Benjamin Millepied Uses Movement to Reinvent ‘Carmen’ on Camera
Critics were divided after the film premiered at last year’s Toronto International Film Festival.for IndieWire, written by David Ehrlich: “‘Carmen’ spans too many borders to feel like it’s standing on solid ground. Yet it’s definitely exhilarating.” bottom. “It’s a shaky composition, an exuberant combination of willowy-moving songs, an ecstatic score, and an all-too-loose narrative.” Lovia Gyarkye wrote in The Hollywood Reporter:.
Over coffee, Millepied talked about the critical reaction to the film, the appeal of ‘Carmen’, and working with actors. These are edited excerpts from the conversation.
What made you want to direct films?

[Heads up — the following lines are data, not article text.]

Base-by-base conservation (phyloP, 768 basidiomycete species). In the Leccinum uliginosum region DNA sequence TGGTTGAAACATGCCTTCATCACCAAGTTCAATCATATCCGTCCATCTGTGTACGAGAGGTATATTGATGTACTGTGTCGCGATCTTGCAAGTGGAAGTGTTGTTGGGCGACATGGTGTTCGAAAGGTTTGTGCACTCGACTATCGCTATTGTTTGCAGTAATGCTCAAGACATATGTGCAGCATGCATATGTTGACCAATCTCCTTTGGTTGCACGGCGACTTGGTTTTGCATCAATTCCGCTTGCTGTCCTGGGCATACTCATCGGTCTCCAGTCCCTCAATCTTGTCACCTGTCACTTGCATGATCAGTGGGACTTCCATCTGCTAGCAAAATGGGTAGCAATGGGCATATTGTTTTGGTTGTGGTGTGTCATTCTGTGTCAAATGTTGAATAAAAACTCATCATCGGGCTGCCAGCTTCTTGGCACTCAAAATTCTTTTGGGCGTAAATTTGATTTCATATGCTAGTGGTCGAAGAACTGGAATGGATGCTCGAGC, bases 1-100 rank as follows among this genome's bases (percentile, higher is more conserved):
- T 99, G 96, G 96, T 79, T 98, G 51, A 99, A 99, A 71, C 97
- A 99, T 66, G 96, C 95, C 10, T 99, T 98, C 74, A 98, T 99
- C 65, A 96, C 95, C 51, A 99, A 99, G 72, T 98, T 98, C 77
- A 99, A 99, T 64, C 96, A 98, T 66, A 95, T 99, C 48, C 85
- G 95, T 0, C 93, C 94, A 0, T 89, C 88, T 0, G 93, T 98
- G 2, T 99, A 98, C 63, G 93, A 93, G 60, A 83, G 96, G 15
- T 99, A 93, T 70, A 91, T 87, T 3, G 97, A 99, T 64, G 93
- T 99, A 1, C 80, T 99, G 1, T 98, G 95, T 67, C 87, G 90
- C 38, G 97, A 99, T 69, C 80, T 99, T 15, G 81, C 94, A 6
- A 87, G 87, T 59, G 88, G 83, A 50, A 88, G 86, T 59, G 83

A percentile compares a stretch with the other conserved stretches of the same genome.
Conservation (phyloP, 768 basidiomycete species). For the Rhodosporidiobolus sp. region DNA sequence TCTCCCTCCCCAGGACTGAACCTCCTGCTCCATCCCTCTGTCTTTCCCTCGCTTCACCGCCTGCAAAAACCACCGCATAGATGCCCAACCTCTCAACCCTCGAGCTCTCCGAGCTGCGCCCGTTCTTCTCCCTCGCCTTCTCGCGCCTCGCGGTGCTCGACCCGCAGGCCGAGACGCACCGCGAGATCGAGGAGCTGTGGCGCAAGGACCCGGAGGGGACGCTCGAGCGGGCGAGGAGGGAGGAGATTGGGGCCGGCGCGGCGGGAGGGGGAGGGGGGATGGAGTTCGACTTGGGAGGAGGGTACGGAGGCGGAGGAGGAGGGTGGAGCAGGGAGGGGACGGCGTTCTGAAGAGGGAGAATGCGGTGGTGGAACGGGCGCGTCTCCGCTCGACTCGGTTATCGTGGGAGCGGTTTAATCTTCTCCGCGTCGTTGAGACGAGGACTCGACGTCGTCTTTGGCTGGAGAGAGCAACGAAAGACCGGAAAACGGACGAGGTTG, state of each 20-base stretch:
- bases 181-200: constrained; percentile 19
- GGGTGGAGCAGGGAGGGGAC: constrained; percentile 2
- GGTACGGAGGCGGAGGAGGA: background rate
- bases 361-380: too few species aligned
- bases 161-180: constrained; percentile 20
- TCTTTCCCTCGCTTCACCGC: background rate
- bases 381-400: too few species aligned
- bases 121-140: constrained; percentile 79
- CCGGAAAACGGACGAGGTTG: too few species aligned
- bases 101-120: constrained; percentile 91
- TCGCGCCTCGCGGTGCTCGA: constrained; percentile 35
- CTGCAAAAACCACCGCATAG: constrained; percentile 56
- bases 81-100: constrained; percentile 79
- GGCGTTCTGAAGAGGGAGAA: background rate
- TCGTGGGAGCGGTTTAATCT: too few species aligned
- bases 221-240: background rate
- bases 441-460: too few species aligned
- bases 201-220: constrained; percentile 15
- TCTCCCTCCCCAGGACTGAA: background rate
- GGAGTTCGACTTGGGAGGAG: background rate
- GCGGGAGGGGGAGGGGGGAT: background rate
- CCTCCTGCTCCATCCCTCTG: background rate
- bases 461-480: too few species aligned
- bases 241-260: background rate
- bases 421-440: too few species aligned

I’ve always had a personal hobby of photography.I needed to visually see what I was interested in.I have always loved movies. I remember watching “They shoot horses, right?”and “Music Room” by Satyajit Ray When I was about 9 years old. As a teenager, when I was attending the School of American Ballet, I always went to the movies. I always had this dream in the back of my head about directing a movie.
What is the charm of “Carmen”?
Early on when I started thinking about the story, we had dinner together. [the director] Peter Sellers said he wanted to make a “Carmen” movie. He got kind of passionate and said, “We have to remake it. It’s a terrible story.” i thought he was right. This is a 19th century story in which a woman is punished for her crime of being killed, unable to love or be loved.I was interested in her essence, her freedom, her fire.
I wanted to tell the story of this woman. It definitely had to do with her relationship with her mother, her family history and her relationship with emotions.
Did you think your version was a musical?
I was interested in how to tell a modern story, and I was interested in using music and dance in ways that were uninterrupted, integral rather than ornamental to the narrative. After all, movies tell many stories through movement.